The dismissal of Brazil's president sends shockwaves through Latin America as Venezuela, Ecuador and Bolivia recall their ambassadors in protest, while Brazil itself now finds itself at a difficult economic crossroads. David Pollard reports.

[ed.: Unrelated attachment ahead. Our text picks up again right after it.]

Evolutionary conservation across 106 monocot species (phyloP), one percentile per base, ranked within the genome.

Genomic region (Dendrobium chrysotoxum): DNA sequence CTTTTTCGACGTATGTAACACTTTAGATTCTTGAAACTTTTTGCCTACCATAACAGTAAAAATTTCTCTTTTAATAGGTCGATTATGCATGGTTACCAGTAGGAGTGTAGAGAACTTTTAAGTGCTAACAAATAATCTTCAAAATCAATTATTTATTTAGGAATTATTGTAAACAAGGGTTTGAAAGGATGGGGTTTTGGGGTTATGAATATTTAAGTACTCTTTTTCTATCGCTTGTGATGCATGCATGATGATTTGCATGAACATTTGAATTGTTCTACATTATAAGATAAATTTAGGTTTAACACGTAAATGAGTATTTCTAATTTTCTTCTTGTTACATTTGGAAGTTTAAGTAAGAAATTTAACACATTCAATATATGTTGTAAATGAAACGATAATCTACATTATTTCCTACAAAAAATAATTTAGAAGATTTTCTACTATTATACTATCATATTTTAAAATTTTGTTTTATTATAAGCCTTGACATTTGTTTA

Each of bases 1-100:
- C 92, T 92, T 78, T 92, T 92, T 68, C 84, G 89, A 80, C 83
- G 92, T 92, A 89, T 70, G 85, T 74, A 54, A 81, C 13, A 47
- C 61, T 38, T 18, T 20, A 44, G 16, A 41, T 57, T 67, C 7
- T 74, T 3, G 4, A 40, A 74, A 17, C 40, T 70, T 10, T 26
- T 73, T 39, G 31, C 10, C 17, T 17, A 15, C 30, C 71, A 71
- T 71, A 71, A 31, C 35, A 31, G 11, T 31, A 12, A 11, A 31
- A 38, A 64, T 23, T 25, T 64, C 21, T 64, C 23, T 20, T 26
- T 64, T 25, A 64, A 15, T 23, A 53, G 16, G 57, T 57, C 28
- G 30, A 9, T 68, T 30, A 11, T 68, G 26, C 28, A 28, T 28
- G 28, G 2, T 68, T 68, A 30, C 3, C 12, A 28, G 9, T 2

Green light for go ... For Dilma Rouseff, the 61 votes for her impeachment mean exactly that. Brazil's first female president now ejected from office for, it's charged, breaking budget laws Sympathetic left-leading leaders across the continent are doing a symbolic walkout with her. Venezuela and Ecuador both recalling their ambassadors from Brazil. Cuba blaming imperialism for a 'coup'. As for Dilma herself ... "They think they've beaten us, but they are mistaken," she says. But the hard-noses of some foreign investors smell economic trouble ahead, rather than a glorious comeback. The country's central bank left rates at a decade high for the ninth straight time on Wednesday - but signalled that rate cuts could come - despite a 9% inflation rate. Thursday saw confirmation that manufacturing activity fell again August - it's been contracting for a year and half. That and more awaiting Michel Temer as he addressed the nation as its new president. (SOUNDBITE) (Portuguese) BRAZILIAN PRESIDENT, MICHEL TEMER, SAYING: "We've received a country mired in a severe economic crisis: there are almost 12 million people unemployed, and a deficit of over 170 billion in our current accounts." (SOUNDBITE)(English) CIBC, HEAD OF FX STRATEGY, JEREMY STRETCH, SAYING: "Mr Temer does have a coterie of pretty good economic advisors and he is seen as pro-business orientated. So whilst the democratically-elected previous president has obviously been moved aside, the economy and economic backdrop could gain some benefit from pro-business orientation as well as an attempt to deal with some of the fiscal pressures." But perhaps the real challenge for Temer: protests like these - for - and against - Rouseff - pointing to a divided society. Where many of the worst off worry that pro-business means against the poor - and that the gap for them is just about to get even bigger